If used correctly, coaching tips can be extremely useful. However, many coaches rely on them too heavily and when these stimuli arrive at too high a rate, they become more of a distraction for the athlete than a form of useful communication. Coaching cues are essential, but when used incorrectly they can be counterproductive.

Types and modes of tips

Jumps from a standing position
A "cue" can be verbal or non-verbal. It can be external (the athlete focuses on something outside the body that affects movement, such as pushing the ground away) or internal (the athlete focuses on his body to influence movement, such as extending through the knees). It can also be communicated before, during or after a repetition. The correct use of the indications will change for each coaching and athlete.
There are some practices that can be summarized as follows:

  • Origin of the "cue"
  • Timing of of feedback
  • Relationship with the athlete

Origin of the tips

If the athlete is not given any context to exploit the cue, its value will be lost the first time it is used. Before giving advice, it is essential to lay the foundations for being understood, this is particularly true for cues that are shortened or paraphrased during a session. For example, in the take-off, they often teach you to carry your hips back, but during a heavy take-off, coaches often resort to the shortened and easily repeatable version, limiting themselves to a hasty hip!.
Ready to climb on the rope
An athlete and a coach must be on the same wavelength 100%: both must make sure they understand the reason for the advice, otherwise, there could be misunderstandings that, in the long run, could lead to frustration and lack of confidence.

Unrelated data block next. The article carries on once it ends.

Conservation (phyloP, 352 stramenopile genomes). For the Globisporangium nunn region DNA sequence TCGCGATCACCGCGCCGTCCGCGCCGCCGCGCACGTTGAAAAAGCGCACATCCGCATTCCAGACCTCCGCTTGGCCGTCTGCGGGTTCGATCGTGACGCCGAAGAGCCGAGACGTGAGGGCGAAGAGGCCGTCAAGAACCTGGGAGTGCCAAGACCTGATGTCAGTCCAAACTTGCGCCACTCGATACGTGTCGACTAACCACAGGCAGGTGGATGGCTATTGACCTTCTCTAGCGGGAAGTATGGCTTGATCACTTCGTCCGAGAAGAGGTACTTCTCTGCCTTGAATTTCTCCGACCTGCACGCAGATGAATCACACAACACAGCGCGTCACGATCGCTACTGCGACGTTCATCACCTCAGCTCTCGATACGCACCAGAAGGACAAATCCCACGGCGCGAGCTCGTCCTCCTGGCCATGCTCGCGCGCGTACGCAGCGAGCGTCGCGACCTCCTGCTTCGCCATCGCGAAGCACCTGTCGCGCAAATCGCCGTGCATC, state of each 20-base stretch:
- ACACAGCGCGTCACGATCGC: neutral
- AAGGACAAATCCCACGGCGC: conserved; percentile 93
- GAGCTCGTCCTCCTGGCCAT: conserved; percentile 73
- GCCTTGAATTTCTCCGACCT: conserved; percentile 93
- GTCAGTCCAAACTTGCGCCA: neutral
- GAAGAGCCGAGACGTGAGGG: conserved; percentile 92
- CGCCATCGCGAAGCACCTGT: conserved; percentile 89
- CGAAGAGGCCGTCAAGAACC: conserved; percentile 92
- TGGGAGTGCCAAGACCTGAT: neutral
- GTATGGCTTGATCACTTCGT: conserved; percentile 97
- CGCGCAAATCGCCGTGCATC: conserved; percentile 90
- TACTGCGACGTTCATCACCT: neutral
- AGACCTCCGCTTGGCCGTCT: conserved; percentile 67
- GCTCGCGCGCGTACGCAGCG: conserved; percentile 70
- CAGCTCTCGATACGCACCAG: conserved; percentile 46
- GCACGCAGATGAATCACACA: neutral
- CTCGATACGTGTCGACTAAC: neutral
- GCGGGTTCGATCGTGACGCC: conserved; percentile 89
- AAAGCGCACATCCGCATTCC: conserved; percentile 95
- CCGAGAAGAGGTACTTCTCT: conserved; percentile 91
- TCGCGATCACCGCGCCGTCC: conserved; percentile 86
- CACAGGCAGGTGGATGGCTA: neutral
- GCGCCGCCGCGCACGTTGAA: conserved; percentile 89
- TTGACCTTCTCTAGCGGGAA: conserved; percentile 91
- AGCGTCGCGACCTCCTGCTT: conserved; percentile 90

The bottom line is to make sure that every time a new verbal cue is introduced, the athlete is given a motivation to act on it, this requires an explanation in advance of its meaning and the reason for execution.

When is the right time for the coach to give advice to his athlete?

The advice can be given before, during or after a repetition or a set: but the best time to share a piece of advice depends on many factors. Before an athlete prepares to jump, they can be taken aside and reminded what to do, for example, pushing the ground away.

Exploiting the moment allows you to enjoy a window of attention of the athlete, necessary to raise the barbell: in the mind of the athlete, the attention will be strong on the correct use of the legs and not the back to raise the bar.

Stretching from the ground
These two tips avoid numerous injuries and are relatively easy for the most athlete to digest. As such it is unhelpful to provide more than two pre-lift signals, for example: Take the bar, take a deep breath, bring your shoulder blades back, squeeze here (while physically touching your upper back) stick there and finally with your hips!

Overloading the minds of athletes means making training more difficult.

Overwhelming the minds of an athlete means making training more difficult. Also, when they are in position during a lift, the cues must be even more strategic: keep in mind that changing the posture of a person under load can be dangerous.

During a lift, there is a good time to reinforce the pre-lift signals, because it creates an additional level of attention for the athlete. Referring to the same example of take-off, since the lift is ending the lockout phase, it is possible that you insert a new cue such as “lower chin” to the next rep for those who look too high, or “keep the bar close” for those who let the barbell move away.